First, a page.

Heart: Gaping HF death disparity between specialist, general wards

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Heart failure (HF) patients admitted to general wards were twice as likely to die as those admitted to cardiology wards, according to a nationwide U.K. audit of the treatment of the condition, published online Jan. 17 in the journal Heart.

Women fared worse than men when it came to appropriate investigations and treatment, although death rates were similar.

John G.F. Cleland, MD, from the department of cardiology at the University of Hull in Kingston-upon-Hull, U.K., and colleagues drew their conclusions from a survey of the first 10 patients admitted each month with a primary diagnosis of HF to 86 hospitals across England and Wales between April 2008 and March 2009.

The primary outcome measures were rates of investigations, treatments and specialist management, length of hospital stay and mortality.

"The most striking finding from this analysis is the poor overall prognosis of patients who require admission to hospital with a primary diagnosis of heart failure," they wrote. "This is substantially worse than data from clinical trials suggest, which may reflect the exclusion of older, frail and multi-morbid patients and/or the survival benefit that appears to accrue from participating in clinical trials."

During the period of research, just over 6,000 patients, with an average age of 78, were admitted with the condition. Almost half of these were women.

Researchers found that almost half of the patients were managed in cardiology wards, and these patients tended to be younger and male, and were more likely to have echocardiography studies and to have left ventricular systolic dysfunction (LVSD) than those managed in general medical wards. However, the rates of co-morbidity including ischemic heart disease, atrial fibrillation (AF) and diabetes were similar.

The survey revealed that left ventricular ejection fraction (LVEF) was not recorded in 25 percent of patients, was less than 40 percent in 58 percent of all cases and greater than 40 percent in only 17 percent.

Patients with LVEF greater than 40 percent and those who had no reported LVEF had similar characteristics and were more likely to be women, older, managed on general medical wards and have AF and valve disease, but less likely to have had an MI compared with those with LVEF less than 40 percent. In addition, symptoms at presentation differed little by LVEF group.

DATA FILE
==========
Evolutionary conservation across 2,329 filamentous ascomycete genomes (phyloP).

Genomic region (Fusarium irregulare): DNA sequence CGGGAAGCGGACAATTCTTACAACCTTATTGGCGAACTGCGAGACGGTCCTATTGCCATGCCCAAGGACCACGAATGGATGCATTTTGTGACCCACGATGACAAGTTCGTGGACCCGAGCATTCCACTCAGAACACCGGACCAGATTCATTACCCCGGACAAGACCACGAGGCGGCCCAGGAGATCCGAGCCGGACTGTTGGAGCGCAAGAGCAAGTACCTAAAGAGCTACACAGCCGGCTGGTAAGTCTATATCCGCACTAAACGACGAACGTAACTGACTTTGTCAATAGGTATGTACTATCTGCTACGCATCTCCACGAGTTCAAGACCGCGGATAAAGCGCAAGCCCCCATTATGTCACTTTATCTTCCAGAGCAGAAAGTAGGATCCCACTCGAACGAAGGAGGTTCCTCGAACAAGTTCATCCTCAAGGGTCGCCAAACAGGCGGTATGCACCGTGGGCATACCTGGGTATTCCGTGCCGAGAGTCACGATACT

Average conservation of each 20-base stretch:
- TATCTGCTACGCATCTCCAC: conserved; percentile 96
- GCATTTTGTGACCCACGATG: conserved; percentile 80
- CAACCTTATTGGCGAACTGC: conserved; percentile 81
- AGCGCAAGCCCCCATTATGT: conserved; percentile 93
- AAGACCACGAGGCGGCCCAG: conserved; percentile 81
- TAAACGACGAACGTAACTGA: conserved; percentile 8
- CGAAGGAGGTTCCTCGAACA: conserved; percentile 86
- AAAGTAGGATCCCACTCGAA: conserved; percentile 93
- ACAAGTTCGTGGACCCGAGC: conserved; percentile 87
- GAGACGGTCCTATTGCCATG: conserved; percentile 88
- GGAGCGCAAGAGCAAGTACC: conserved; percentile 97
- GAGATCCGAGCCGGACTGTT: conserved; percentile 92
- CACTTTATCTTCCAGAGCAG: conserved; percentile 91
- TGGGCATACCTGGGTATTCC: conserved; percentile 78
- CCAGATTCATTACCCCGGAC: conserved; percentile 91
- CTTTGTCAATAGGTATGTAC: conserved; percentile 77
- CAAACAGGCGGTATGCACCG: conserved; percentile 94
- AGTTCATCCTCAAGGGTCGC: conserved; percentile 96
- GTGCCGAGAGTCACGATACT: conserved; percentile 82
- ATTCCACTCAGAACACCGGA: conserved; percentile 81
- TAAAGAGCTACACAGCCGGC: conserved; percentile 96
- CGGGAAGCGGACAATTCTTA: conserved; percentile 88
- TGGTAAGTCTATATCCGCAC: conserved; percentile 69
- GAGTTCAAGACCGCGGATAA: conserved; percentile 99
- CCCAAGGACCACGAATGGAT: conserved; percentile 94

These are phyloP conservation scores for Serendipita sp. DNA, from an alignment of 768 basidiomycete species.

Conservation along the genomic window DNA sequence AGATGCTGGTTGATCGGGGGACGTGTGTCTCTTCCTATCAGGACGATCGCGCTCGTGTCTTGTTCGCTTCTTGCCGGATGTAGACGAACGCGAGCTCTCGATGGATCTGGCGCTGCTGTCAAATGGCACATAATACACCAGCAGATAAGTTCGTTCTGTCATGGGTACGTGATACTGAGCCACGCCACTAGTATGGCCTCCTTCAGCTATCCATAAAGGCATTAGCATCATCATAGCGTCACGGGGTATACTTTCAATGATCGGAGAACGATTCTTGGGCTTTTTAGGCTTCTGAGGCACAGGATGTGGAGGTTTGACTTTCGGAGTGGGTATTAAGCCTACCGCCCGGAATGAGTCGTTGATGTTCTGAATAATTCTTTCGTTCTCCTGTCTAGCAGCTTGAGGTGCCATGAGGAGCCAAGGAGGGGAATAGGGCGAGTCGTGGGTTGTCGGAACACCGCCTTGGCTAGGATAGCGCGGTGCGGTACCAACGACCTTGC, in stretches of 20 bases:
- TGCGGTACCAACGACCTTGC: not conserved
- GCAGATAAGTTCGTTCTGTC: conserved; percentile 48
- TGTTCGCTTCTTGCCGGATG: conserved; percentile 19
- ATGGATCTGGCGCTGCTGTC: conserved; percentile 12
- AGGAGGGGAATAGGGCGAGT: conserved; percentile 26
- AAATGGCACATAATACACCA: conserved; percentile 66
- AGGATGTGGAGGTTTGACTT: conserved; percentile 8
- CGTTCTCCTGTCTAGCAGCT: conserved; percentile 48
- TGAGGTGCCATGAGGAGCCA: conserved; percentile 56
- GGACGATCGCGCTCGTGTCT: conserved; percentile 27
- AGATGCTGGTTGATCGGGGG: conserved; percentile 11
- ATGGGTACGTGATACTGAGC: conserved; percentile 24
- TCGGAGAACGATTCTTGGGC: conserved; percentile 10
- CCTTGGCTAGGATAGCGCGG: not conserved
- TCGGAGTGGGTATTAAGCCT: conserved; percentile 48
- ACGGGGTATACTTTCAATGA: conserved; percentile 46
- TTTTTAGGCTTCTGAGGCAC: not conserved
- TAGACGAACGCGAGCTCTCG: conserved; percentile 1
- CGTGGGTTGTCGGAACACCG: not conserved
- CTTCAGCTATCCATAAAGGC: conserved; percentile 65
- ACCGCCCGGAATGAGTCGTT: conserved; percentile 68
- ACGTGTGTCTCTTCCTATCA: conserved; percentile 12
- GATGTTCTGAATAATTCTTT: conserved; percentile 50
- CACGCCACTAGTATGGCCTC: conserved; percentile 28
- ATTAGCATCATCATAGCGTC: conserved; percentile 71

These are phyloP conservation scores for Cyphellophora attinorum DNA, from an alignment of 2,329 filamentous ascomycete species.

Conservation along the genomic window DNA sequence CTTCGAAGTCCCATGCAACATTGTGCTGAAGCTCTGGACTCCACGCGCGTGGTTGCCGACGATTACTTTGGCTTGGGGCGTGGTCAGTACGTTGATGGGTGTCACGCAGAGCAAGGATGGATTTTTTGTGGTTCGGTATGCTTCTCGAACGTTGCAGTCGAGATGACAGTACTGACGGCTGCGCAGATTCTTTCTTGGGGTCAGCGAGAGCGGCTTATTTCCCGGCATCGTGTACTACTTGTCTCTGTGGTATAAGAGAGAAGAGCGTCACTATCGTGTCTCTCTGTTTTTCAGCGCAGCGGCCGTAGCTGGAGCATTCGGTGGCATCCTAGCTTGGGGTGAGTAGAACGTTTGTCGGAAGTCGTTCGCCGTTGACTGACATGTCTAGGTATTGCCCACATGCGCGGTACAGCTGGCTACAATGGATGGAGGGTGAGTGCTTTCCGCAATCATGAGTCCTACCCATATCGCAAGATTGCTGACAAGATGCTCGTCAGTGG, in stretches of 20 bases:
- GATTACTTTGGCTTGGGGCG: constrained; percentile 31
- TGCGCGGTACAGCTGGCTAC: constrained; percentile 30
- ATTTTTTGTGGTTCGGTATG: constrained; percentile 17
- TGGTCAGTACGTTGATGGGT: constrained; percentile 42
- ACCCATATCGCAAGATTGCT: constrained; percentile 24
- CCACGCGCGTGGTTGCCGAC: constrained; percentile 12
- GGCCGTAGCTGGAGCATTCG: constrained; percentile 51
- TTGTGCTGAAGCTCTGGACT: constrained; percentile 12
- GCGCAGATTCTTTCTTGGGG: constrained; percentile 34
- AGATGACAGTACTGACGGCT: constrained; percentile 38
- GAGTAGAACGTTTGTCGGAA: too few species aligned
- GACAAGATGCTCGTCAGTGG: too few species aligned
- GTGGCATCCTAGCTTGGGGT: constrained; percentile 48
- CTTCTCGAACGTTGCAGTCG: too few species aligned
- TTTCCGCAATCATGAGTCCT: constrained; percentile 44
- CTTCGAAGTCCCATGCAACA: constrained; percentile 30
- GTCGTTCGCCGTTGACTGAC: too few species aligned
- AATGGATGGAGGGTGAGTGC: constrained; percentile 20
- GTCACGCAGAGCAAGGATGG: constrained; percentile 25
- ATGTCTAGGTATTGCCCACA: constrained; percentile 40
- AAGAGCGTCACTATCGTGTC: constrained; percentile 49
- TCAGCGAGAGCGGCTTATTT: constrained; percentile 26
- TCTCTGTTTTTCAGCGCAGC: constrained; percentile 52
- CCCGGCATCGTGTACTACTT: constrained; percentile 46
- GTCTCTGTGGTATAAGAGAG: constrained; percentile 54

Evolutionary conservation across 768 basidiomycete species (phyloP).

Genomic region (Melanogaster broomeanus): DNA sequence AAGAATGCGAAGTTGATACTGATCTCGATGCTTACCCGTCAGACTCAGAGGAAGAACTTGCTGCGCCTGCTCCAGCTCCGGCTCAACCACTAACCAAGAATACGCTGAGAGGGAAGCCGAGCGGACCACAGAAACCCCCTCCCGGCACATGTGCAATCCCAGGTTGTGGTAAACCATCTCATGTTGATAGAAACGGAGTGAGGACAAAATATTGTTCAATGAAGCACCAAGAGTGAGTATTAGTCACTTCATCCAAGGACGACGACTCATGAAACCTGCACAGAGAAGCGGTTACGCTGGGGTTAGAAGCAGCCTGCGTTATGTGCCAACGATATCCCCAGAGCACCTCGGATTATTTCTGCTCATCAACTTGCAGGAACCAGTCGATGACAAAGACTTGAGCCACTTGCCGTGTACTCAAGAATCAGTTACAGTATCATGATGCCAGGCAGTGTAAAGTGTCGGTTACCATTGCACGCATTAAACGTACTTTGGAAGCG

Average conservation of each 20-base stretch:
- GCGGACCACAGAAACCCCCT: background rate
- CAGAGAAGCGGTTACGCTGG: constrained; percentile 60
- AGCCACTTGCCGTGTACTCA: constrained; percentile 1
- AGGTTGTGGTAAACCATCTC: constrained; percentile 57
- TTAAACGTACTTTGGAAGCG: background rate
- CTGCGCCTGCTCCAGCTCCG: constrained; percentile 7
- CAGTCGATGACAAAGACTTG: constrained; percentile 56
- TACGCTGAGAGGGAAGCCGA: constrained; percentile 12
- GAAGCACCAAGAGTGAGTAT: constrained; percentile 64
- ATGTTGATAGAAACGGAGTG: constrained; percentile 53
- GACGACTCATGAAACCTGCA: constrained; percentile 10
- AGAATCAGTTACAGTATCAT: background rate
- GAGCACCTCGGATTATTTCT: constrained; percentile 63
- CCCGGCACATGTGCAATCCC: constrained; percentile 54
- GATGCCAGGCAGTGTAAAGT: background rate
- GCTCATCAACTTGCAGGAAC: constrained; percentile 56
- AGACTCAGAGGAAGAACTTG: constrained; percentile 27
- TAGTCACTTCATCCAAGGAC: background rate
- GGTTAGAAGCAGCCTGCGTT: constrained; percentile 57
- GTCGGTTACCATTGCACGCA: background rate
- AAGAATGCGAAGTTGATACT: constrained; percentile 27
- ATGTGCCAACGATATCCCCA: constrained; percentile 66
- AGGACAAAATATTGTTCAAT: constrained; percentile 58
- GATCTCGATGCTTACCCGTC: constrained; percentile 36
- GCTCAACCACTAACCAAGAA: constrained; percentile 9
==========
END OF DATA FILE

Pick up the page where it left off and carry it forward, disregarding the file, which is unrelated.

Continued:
The investigators found that mortality during the index admission was lowest (8 percent) among those with LVEF less than 40 percent, higher (11 percent) among those with LVEF greater than 40 percent, "perhaps due to the greater age of these patients," and highest among those without a recorded LVEF (18 percent).

Levels of natriuretic peptides, which are a much better barometer of likely outcome than LVEF, according to the authors, were only measured in 1 percent of patients, despite National Institute of Health and Clinical Excellence (NICE) recommendations.

Regarding death during the index admission, Cleland et al found that those admitted to general medical wards were twice as likely to die as those admitted to cardiology wards (HR, 2.5), even after taking into account other risk factors such as age, etiology, echocardiography, heart rhythm, sex and symptoms (HR, 1.9).

Regarding death following discharge, researchers found similar results. Patients discharged from general medicine wards were more likely to die than those discharged from cardiology wards (HR, 1.4), even after adjustment for risk factors (HR, 1.1).

In both the index admission and subsequent to discharge, younger patients and men fared better.

While most patients, in whom discharge drug treatment was recorded, were given the appropriate medicines, only half were prescribed beta-blockers. Men and younger patients were more likely to be given these drugs.

"Currently, hospital provision of care is suboptimal and the outcome of patents poor. The same rules that apply to suspected cancer should pertain to a disease with such a malign prognosis as heart failure," the authors concluded.

Researchers suggested that more attention could be paid to appropriate deployment of implantable cardiac defibrillator or cardiac resynchronization devices, although their analysis did not include devices.

They pointed to many new pharmacological treatments in development that are directed at improving myocardial function and to interventions directed at key co-morbidities such as anemia and renal impairment that may also improve outcomes.

"Just as for acute coronary syndromes, the development of heart failure units will improve the deployment of existing treatments and accelerate the identification of new ones," Cleland and colleagues concluded.

However, they emphasized that the most important finding "is that specialist care, both in the hospital and subsequent to discharge, is associated with better outcomes."